NORTH MYRTLE BEACH, SC (WMBF) - It's the fourth year runners are grabbing their sneakers and water bottle, and heading to North Myrtle Beach for the Divas Half Marathon and 5K.
Every year this event falls the weekend after Easter, to draw in the crowds and kick off tourism season.
For the past three years, the race has seen an upward trend in growth. This year, things are a bit different. Event organizers are expecting about 5,000 runners, which is about 200 less from last year. They believe it's because the race falls on the same weekend as another big run in Raleigh, North Carolina.
Since the goal is to see more each year, organizers will change the date for next year. In 2016, the race will be on the first weekend of May. Not to worry, we will still see a large crowd in town this weekend, because golfers are also here for the Monday after the Masters.
All in all, this year is attracting a more diverse crowd. This race has runners coming in from every single state and visitors from Canada and Puerto Rico. Organizers say this year, participation is up in states you might not expect.
"What we noticed is the 'feeder' markets, not so much the northeast this year, were seeing a lot in the southeast and more towards the midwestern states," said VP of Operations at Oceana Resorts, Kim Sanborne.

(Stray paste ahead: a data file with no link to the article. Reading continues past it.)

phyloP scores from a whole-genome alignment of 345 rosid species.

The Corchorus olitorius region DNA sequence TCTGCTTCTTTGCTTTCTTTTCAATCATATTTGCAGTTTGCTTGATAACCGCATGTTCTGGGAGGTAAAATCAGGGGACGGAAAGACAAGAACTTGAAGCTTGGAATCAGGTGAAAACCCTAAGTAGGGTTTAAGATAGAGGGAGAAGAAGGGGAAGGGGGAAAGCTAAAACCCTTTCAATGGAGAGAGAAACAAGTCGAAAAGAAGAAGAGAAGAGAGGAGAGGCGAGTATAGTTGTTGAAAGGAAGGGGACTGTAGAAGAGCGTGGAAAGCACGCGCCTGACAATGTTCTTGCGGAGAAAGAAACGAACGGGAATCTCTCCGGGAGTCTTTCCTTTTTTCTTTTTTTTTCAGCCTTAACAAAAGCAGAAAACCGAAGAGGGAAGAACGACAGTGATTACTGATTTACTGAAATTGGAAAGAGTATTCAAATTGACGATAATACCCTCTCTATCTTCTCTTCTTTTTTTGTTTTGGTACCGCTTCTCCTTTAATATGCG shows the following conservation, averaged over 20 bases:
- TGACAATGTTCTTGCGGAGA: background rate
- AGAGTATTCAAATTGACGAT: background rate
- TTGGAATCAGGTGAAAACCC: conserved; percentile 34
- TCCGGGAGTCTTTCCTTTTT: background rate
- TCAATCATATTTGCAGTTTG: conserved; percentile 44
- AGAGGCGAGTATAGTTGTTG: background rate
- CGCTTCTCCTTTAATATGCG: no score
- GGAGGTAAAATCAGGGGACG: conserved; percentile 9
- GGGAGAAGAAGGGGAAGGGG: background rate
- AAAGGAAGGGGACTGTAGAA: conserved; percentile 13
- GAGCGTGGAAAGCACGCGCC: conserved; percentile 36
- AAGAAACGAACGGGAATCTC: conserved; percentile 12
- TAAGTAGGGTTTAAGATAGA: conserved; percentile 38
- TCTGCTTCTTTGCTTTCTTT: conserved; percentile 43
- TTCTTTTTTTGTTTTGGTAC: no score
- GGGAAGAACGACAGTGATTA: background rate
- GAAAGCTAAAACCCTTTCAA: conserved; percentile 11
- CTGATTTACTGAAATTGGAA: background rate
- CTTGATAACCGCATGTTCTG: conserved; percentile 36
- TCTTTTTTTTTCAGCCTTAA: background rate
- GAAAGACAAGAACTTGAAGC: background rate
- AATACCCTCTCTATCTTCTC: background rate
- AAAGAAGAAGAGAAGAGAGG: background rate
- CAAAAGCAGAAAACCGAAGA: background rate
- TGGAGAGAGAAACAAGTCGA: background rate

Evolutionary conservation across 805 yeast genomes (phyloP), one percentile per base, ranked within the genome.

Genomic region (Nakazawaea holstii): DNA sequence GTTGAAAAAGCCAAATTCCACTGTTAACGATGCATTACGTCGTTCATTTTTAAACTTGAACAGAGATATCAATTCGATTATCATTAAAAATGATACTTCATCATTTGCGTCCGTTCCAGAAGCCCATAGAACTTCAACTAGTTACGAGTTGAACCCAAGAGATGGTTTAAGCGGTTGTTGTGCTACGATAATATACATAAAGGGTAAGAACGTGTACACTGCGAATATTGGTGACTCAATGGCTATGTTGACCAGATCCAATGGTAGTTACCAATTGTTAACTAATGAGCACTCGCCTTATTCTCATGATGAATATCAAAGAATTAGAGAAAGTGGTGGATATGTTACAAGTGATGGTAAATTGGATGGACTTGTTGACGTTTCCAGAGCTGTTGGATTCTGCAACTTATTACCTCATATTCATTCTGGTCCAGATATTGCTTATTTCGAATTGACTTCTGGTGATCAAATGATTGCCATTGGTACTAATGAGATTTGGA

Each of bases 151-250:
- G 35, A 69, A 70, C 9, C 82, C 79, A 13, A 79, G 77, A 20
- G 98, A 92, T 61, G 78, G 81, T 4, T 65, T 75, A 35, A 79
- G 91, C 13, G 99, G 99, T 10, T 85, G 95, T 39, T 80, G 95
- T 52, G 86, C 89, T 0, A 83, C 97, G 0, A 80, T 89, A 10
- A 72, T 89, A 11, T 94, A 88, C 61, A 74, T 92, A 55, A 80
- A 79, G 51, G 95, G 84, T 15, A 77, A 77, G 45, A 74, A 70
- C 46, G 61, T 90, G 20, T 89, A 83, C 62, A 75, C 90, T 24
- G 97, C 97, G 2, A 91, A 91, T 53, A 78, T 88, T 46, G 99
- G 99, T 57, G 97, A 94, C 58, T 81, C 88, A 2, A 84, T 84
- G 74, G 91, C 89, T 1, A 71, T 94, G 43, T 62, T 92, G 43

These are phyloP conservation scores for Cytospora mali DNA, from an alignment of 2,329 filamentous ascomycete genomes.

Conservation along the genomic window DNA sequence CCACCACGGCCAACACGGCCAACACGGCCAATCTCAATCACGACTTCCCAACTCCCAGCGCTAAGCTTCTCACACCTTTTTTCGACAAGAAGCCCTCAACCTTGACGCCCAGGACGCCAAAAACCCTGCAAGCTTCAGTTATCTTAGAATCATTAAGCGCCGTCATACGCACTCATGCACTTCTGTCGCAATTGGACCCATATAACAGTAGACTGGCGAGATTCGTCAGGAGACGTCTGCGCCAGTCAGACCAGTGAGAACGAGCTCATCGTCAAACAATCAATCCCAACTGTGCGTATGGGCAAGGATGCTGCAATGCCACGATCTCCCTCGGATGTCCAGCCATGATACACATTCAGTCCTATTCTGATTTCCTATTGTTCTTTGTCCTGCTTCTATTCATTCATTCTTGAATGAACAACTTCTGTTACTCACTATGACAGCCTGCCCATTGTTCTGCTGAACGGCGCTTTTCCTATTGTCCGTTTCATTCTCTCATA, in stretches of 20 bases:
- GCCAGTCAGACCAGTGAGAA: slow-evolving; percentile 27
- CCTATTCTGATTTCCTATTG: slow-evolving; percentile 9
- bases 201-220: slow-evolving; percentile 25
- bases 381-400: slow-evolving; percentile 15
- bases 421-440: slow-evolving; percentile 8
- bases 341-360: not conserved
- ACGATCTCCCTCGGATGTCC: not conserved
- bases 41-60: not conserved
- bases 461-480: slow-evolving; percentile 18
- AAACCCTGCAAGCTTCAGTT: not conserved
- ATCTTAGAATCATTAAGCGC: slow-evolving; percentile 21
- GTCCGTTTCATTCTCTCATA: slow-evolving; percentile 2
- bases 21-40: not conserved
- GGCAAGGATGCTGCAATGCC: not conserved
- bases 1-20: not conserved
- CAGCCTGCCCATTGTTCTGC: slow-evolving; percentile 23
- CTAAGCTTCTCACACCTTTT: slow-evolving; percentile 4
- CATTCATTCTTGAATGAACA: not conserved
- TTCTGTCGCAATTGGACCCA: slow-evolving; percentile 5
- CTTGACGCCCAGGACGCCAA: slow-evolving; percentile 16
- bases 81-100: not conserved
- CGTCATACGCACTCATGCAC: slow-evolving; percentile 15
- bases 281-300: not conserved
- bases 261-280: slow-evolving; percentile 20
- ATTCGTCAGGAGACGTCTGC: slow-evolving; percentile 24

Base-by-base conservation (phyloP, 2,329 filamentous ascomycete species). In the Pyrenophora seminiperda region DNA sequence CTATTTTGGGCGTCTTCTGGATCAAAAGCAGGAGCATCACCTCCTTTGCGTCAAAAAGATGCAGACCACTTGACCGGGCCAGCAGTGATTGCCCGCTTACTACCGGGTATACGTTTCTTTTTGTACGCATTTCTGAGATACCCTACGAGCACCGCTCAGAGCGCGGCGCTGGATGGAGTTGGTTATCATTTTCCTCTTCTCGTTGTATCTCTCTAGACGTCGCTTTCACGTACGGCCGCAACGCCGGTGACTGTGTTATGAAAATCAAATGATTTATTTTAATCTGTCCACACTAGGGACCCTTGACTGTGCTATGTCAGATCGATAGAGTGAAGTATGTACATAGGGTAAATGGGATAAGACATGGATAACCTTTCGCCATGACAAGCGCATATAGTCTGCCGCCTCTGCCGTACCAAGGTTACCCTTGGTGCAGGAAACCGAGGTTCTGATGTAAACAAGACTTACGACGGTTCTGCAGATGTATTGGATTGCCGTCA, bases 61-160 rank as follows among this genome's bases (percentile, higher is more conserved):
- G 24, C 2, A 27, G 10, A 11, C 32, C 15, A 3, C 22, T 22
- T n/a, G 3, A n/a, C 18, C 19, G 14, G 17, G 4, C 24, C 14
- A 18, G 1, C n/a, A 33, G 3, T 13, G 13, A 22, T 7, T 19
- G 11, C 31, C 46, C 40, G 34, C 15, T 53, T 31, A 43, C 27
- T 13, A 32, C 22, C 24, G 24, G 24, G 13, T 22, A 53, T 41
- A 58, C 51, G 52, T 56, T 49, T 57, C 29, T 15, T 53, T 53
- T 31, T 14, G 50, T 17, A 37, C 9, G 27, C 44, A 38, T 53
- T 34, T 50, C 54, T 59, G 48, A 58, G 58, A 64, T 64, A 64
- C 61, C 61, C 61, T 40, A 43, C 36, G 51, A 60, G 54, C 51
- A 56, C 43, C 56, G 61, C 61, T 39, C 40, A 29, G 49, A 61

One thing is for sure, the Divas are contracted to return for at least the next four years. This is welcome news for local restaurants like Deckerz because when the Divas are here, business is up.
"It's very busy - they bring in a lot of people with them," said General Manager of Deckerz Alan Lusk. "A lot of people come to participate."
These runners don't just hit the Grand Strand for the race, they make it a weekend-long event. Since about 85 percent of the runners live more than an hour and a half away, they start pouring into town as early as today.
"We tend to see participants stay for more than one night," Sanborne said. "So, we know they are taking in some of the local entertainment and going to some restaurants in the area so we do think they extend the visit beyond just the period they need for the run."
They don't just come alone, they bring family members and friends, which cashes in at an economic impact of more than $7 million dollars to the Grand Strand.